• 1932 June 24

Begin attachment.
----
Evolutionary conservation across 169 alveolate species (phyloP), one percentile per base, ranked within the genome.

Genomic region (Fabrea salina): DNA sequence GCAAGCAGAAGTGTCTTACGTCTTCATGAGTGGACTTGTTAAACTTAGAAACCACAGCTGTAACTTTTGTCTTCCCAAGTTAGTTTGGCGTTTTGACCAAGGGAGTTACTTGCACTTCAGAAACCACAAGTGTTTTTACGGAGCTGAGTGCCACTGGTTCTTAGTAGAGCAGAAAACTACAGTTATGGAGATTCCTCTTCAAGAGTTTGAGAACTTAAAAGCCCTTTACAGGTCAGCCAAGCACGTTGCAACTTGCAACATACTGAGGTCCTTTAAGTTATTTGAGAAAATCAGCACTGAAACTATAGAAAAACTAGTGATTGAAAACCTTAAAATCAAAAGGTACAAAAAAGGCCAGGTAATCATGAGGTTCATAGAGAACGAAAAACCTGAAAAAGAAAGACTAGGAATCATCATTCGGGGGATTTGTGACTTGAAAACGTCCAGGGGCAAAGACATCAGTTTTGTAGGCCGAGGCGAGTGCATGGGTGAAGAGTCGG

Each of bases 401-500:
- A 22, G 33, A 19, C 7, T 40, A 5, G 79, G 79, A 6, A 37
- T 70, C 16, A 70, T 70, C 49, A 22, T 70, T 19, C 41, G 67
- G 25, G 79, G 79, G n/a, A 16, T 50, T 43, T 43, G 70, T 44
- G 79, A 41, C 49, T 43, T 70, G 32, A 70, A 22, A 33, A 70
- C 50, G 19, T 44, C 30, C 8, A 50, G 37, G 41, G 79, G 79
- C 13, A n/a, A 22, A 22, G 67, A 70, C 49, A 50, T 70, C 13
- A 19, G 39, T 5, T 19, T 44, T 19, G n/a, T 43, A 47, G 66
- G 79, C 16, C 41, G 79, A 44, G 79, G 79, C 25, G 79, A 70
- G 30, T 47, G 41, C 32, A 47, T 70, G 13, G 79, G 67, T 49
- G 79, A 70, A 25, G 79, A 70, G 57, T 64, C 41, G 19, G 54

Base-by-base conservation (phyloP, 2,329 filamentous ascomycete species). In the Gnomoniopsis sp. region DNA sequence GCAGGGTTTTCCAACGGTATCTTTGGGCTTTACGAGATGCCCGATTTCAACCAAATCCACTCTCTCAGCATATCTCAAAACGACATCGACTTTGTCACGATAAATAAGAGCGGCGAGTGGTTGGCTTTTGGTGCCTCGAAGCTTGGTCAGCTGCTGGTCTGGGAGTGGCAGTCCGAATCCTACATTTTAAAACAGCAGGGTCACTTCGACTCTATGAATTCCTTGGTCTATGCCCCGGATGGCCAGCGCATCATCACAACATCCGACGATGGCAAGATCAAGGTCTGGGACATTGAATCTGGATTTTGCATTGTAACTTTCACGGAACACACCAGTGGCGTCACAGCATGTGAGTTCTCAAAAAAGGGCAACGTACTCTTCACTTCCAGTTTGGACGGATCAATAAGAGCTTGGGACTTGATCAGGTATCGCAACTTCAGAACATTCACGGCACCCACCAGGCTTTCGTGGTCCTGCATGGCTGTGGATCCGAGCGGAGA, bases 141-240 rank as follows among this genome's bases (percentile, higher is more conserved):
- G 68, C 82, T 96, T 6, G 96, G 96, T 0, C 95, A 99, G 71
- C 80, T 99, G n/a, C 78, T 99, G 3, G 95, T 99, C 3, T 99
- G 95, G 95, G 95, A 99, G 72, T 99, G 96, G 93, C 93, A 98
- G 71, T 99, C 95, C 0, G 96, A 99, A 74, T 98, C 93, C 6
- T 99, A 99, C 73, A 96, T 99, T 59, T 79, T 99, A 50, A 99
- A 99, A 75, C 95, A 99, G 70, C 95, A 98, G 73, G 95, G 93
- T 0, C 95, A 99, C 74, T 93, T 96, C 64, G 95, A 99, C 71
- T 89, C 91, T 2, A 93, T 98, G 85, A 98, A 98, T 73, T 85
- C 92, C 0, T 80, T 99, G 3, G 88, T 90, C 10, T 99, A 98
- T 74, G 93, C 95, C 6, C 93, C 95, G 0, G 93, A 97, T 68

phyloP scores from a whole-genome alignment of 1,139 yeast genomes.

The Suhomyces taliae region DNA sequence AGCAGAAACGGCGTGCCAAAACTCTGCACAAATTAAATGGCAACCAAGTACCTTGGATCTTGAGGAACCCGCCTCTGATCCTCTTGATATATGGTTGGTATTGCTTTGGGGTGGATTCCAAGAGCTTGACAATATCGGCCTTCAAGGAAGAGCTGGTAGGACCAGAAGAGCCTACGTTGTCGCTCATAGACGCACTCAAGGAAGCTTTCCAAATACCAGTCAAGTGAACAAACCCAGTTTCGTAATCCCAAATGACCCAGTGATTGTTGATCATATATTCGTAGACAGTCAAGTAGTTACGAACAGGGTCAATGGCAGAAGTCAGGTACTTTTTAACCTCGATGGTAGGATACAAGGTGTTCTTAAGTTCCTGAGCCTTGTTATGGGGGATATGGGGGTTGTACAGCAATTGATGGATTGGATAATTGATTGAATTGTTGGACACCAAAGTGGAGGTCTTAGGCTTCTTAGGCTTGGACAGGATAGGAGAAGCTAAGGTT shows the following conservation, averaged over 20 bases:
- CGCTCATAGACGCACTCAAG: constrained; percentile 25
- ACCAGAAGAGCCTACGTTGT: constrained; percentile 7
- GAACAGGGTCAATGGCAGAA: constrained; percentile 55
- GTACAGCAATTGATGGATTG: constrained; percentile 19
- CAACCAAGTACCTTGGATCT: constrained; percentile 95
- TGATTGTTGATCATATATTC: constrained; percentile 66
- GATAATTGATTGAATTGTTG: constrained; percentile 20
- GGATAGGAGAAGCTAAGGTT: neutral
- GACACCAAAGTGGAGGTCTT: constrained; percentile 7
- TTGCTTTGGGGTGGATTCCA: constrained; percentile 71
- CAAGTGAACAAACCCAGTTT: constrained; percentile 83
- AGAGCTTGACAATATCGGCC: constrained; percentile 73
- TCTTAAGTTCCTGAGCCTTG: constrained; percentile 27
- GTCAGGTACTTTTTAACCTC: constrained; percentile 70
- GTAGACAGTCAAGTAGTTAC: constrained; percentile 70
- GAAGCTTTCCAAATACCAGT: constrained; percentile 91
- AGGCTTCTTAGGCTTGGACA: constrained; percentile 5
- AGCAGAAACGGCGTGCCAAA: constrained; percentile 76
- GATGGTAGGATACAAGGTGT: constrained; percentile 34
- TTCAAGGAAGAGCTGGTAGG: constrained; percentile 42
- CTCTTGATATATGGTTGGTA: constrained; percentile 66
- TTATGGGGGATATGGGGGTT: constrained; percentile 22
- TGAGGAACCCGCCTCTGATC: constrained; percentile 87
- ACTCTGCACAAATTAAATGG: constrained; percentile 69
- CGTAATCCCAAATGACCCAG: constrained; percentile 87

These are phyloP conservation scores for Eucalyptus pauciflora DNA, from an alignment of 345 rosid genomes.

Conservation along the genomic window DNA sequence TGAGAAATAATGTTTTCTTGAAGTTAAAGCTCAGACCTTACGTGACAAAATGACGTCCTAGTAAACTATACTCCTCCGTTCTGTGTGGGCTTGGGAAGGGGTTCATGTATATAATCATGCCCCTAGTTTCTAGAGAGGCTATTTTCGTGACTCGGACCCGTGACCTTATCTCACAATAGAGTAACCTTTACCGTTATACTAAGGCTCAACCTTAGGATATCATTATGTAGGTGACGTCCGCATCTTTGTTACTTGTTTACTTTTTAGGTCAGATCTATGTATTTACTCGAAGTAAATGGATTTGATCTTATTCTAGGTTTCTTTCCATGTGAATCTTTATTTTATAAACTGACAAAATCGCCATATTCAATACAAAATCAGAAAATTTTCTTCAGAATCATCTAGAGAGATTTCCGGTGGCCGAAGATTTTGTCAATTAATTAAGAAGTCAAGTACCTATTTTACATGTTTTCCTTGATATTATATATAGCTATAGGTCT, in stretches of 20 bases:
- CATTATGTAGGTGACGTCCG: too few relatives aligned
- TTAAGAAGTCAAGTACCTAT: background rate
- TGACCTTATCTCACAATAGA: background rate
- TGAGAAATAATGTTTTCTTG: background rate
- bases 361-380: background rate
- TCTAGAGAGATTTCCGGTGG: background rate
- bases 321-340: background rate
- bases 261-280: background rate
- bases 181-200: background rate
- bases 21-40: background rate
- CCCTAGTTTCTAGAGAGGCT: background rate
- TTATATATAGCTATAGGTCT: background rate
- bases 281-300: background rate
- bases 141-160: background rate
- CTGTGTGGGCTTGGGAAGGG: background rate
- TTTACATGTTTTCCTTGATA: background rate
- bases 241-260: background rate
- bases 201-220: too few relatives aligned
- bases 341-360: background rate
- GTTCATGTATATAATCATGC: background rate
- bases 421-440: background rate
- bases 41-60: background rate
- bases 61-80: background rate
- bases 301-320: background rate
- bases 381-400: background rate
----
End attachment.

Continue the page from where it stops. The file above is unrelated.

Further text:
(b.) - ?